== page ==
Many brain tumors and other conditions affect the skull base. These include brain tumors, pituitary tumors, acoustic neuromas, meningiomas, and other types of tumors and developmental abnormalities and infections.
The skull consists of several bones, often called sutures, that form the bottom of the head and the body ridge in the back of the eyes. The base of the skull lies behind the eyes and nose. Treating skull base tumors and conditions is challenging because they are very close to critical nerves and blood vessels in the brain, head, neck, and spinal cord, which can affect the body’s ability to function.
Skull base tumors grow primarily on the inside of the skull, but occasionally on the outside. Some tumors originate in the skull base, while others spread there from a cancer elsewhere in the body (metastatic).
Symptoms of most skull base tumors appear slowly. Skull base tumors are usually diagnosed when they grow and cause pressure on vital structures in the brain, such as the pituitary gland, the optic nerve and the carotid arteries.
Common symptoms of skull base tumors and conditions include:
- Difficulty breathing
- Altered sense of smell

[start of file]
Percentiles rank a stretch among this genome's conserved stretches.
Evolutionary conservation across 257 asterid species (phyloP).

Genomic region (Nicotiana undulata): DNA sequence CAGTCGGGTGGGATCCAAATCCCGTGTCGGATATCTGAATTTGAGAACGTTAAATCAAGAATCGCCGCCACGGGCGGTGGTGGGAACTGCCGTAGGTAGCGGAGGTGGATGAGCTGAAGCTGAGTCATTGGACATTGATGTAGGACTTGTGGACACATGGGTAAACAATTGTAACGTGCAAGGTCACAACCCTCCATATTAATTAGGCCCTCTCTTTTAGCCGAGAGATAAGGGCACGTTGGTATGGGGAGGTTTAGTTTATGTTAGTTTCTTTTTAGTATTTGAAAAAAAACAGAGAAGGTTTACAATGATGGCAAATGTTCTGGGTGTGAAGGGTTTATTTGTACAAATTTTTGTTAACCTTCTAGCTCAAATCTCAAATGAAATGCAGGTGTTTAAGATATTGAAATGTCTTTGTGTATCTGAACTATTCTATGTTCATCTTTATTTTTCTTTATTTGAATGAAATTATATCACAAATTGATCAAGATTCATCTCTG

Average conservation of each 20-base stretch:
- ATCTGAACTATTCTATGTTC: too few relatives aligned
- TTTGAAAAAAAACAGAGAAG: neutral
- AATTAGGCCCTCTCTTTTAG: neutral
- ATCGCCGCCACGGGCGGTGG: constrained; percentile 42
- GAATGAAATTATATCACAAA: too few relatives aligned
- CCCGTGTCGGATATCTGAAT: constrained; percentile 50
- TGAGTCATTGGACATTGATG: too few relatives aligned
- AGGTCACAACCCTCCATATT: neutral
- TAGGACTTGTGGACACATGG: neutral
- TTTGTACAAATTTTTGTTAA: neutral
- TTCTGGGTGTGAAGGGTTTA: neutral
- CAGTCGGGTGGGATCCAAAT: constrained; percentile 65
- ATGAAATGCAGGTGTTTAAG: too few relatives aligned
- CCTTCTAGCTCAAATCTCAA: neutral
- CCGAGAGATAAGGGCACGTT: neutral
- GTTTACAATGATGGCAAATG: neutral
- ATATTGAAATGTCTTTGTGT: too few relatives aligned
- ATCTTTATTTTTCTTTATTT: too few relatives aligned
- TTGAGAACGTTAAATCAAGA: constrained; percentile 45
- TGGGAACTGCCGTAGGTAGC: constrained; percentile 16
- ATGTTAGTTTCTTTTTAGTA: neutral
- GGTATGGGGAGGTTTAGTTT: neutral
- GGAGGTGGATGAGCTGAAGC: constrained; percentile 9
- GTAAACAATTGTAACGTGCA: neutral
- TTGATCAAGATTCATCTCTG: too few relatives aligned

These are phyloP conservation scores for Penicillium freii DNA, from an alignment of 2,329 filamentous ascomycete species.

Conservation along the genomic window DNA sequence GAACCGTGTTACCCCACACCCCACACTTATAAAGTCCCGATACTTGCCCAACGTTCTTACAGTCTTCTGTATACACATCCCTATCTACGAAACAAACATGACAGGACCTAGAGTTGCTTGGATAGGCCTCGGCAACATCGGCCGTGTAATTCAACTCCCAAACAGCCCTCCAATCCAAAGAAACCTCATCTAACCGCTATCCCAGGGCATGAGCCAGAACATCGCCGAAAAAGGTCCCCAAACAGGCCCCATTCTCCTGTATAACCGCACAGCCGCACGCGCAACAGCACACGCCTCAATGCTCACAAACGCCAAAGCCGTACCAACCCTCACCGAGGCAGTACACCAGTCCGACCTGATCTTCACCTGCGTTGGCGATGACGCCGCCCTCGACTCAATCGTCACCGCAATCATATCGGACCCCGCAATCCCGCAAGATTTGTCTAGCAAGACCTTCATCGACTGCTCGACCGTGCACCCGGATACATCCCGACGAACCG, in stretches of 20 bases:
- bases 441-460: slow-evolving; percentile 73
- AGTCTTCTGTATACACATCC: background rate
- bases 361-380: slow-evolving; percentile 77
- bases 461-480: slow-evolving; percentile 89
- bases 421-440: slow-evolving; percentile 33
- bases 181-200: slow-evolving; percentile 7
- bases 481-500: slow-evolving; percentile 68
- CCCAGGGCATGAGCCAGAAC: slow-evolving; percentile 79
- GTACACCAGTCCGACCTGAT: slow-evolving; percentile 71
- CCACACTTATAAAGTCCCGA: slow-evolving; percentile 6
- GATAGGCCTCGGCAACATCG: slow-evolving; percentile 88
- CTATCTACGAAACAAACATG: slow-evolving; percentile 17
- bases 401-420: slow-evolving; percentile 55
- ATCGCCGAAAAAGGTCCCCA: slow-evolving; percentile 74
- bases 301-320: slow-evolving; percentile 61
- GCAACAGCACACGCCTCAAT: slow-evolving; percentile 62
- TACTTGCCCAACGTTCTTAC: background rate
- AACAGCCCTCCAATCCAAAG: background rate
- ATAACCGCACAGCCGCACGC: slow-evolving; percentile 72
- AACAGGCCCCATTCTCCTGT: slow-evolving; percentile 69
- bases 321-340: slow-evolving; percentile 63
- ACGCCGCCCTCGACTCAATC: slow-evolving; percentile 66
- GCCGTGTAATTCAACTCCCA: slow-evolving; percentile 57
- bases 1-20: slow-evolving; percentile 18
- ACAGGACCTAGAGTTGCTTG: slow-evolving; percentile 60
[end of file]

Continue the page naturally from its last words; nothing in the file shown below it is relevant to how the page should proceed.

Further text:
- Blurred or double vision
- Trouble swallowing
- Hearing loss
In addition to a complete medical history and physical examination, a patient might undergo a series of diagnostic procedures including Magnetic resonance imaging (MRI) and CT scans. Other imaging studies include a bone scan and a PET scan.
Treatment for skull base tumors and conditions may include surgery, radiation therapy, chemotherapy and/or observation. The treatment for a skull base tumor or condition depends on many factors. If the patient’s tumor is benign and in a part of the skull base where neurosurgeons can safely remove it completely, surgery may be the only treatment needed. Although many tumors are amenable to minimally invasive endonasal endoscopic surgery, there are in fact a variety of approaches to surgery for skull base tumors.